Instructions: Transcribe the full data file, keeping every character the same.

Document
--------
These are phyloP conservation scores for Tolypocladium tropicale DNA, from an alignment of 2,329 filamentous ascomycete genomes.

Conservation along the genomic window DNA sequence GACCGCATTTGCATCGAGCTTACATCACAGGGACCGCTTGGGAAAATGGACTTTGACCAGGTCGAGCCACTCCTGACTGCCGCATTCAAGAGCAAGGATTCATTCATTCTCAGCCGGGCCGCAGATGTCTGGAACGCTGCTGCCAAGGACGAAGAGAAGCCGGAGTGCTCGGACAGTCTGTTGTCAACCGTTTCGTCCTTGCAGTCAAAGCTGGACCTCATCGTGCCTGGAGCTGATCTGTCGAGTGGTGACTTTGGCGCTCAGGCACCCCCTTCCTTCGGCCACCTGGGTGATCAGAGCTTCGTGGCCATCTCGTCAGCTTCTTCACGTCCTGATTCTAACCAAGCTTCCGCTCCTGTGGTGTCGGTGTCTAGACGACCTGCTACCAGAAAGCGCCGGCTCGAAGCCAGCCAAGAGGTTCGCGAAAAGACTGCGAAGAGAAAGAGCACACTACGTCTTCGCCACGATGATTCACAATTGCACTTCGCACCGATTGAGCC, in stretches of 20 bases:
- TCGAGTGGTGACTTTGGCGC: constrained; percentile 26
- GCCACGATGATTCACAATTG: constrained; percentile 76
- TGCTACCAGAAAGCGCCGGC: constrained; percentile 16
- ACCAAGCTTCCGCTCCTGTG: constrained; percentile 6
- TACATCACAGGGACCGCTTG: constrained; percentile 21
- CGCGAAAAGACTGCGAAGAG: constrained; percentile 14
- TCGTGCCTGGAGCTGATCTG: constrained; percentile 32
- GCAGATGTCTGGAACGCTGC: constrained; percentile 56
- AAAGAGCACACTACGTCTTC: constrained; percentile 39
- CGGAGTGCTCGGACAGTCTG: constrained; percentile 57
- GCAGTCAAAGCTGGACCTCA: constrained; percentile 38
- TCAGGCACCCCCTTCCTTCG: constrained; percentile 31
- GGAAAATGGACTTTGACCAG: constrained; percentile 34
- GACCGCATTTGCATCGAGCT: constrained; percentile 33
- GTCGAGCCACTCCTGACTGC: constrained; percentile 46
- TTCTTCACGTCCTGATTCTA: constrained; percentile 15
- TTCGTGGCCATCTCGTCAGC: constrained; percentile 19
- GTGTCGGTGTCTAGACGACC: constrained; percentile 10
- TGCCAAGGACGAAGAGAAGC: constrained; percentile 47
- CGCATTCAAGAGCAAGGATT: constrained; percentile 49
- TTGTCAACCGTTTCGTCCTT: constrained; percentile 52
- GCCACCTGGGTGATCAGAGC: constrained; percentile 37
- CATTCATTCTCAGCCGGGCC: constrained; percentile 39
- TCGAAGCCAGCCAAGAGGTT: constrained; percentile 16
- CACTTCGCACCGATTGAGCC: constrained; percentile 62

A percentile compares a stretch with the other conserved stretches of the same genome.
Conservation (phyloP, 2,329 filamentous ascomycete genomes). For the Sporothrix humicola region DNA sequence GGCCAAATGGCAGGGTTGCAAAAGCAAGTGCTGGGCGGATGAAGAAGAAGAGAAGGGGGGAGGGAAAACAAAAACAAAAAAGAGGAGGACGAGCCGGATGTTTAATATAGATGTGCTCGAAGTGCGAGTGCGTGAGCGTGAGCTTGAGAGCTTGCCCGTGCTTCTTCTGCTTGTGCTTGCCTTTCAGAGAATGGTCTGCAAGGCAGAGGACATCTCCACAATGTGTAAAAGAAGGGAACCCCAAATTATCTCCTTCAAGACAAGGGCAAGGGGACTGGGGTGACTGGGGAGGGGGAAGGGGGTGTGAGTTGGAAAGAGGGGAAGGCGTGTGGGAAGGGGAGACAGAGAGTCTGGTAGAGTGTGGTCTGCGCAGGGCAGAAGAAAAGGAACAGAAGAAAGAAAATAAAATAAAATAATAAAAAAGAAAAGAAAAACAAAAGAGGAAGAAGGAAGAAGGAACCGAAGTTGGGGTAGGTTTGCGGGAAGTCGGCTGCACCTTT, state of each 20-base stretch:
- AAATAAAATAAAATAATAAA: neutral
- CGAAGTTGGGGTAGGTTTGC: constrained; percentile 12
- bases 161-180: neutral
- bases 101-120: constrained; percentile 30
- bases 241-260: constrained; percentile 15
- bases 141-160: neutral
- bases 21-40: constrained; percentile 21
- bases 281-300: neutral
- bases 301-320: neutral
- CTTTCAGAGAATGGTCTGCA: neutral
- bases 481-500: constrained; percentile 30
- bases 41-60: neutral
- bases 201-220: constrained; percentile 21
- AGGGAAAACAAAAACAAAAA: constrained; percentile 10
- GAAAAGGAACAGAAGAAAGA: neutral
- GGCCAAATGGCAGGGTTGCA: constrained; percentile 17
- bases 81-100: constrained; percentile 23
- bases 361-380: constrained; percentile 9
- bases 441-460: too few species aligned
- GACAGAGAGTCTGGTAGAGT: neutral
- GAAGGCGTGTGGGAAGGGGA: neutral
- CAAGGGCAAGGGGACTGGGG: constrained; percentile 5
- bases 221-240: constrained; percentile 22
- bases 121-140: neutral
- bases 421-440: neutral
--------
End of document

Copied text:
These are phyloP conservation scores for Tolypocladium tropicale DNA, from an alignment of 2,329 filamentous ascomycete genomes.

Conservation along the genomic window DNA sequence GACCGCATTTGCATCGAGCTTACATCACAGGGACCGCTTGGGAAAATGGACTTTGACCAGGTCGAGCCACTCCTGACTGCCGCATTCAAGAGCAAGGATTCATTCATTCTCAGCCGGGCCGCAGATGTCTGGAACGCTGCTGCCAAGGACGAAGAGAAGCCGGAGTGCTCGGACAGTCTGTTGTCAACCGTTTCGTCCTTGCAGTCAAAGCTGGACCTCATCGTGCCTGGAGCTGATCTGTCGAGTGGTGACTTTGGCGCTCAGGCACCCCCTTCCTTCGGCCACCTGGGTGATCAGAGCTTCGTGGCCATCTCGTCAGCTTCTTCACGTCCTGATTCTAACCAAGCTTCCGCTCCTGTGGTGTCGGTGTCTAGACGACCTGCTACCAGAAAGCGCCGGCTCGAAGCCAGCCAAGAGGTTCGCGAAAAGACTGCGAAGAGAAAGAGCACACTACGTCTTCGCCACGATGATTCACAATTGCACTTCGCACCGATTGAGCC, in stretches of 20 bases:
- TCGAGTGGTGACTTTGGCGC: constrained; percentile 26
- GCCACGATGATTCACAATTG: constrained; percentile 76
- TGCTACCAGAAAGCGCCGGC: constrained; percentile 16
- ACCAAGCTTCCGCTCCTGTG: constrained; percentile 6
- TACATCACAGGGACCGCTTG: constrained; percentile 21
- CGCGAAAAGACTGCGAAGAG: constrained; percentile 14
- TCGTGCCTGGAGCTGATCTG: constrained; percentile 32
- GCAGATGTCTGGAACGCTGC: constrained; percentile 56
- AAAGAGCACACTACGTCTTC: constrained; percentile 39
- CGGAGTGCTCGGACAGTCTG: constrained; percentile 57
- GCAGTCAAAGCTGGACCTCA: constrained; percentile 38
- TCAGGCACCCCCTTCCTTCG: constrained; percentile 31
- GGAAAATGGACTTTGACCAG: constrained; percentile 34
- GACCGCATTTGCATCGAGCT: constrained; percentile 33
- GTCGAGCCACTCCTGACTGC: constrained; percentile 46
- TTCTTCACGTCCTGATTCTA: constrained; percentile 15
- TTCGTGGCCATCTCGTCAGC: constrained; percentile 19
- GTGTCGGTGTCTAGACGACC: constrained; percentile 10
- TGCCAAGGACGAAGAGAAGC: constrained; percentile 47
- CGCATTCAAGAGCAAGGATT: constrained; percentile 49
- TTGTCAACCGTTTCGTCCTT: constrained; percentile 52
- GCCACCTGGGTGATCAGAGC: constrained; percentile 37
- CATTCATTCTCAGCCGGGCC: constrained; percentile 39
- TCGAAGCCAGCCAAGAGGTT: constrained; percentile 16
- CACTTCGCACCGATTGAGCC: constrained; percentile 62

A percentile compares a stretch with the other conserved stretches of the same genome.
Conservation (phyloP, 2,329 filamentous ascomycete genomes). For the Sporothrix humicola region DNA sequence GGCCAAATGGCAGGGTTGCAAAAGCAAGTGCTGGGCGGATGAAGAAGAAGAGAAGGGGGGAGGGAAAACAAAAACAAAAAAGAGGAGGACGAGCCGGATGTTTAATATAGATGTGCTCGAAGTGCGAGTGCGTGAGCGTGAGCTTGAGAGCTTGCCCGTGCTTCTTCTGCTTGTGCTTGCCTTTCAGAGAATGGTCTGCAAGGCAGAGGACATCTCCACAATGTGTAAAAGAAGGGAACCCCAAATTATCTCCTTCAAGACAAGGGCAAGGGGACTGGGGTGACTGGGGAGGGGGAAGGGGGTGTGAGTTGGAAAGAGGGGAAGGCGTGTGGGAAGGGGAGACAGAGAGTCTGGTAGAGTGTGGTCTGCGCAGGGCAGAAGAAAAGGAACAGAAGAAAGAAAATAAAATAAAATAATAAAAAAGAAAAGAAAAACAAAAGAGGAAGAAGGAAGAAGGAACCGAAGTTGGGGTAGGTTTGCGGGAAGTCGGCTGCACCTTT, state of each 20-base stretch:
- AAATAAAATAAAATAATAAA: neutral
- CGAAGTTGGGGTAGGTTTGC: constrained; percentile 12
- bases 161-180: neutral
- bases 101-120: constrained; percentile 30
- bases 241-260: constrained; percentile 15
- bases 141-160: neutral
- bases 21-40: constrained; percentile 21
- bases 281-300: neutral
- bases 301-320: neutral
- CTTTCAGAGAATGGTCTGCA: neutral
- bases 481-500: constrained; percentile 30
- bases 41-60: neutral
- bases 201-220: constrained; percentile 21
- AGGGAAAACAAAAACAAAAA: constrained; percentile 10
- GAAAAGGAACAGAAGAAAGA: neutral
- GGCCAAATGGCAGGGTTGCA: constrained; percentile 17
- bases 81-100: constrained; percentile 23
- bases 361-380: constrained; percentile 9
- bases 441-460: too few species aligned
- GACAGAGAGTCTGGTAGAGT: neutral
- GAAGGCGTGTGGGAAGGGGA: neutral
- CAAGGGCAAGGGGACTGGGG: constrained; percentile 5
- bases 221-240: constrained; percentile 22
- bases 121-140: neutral
- bases 421-440: neutral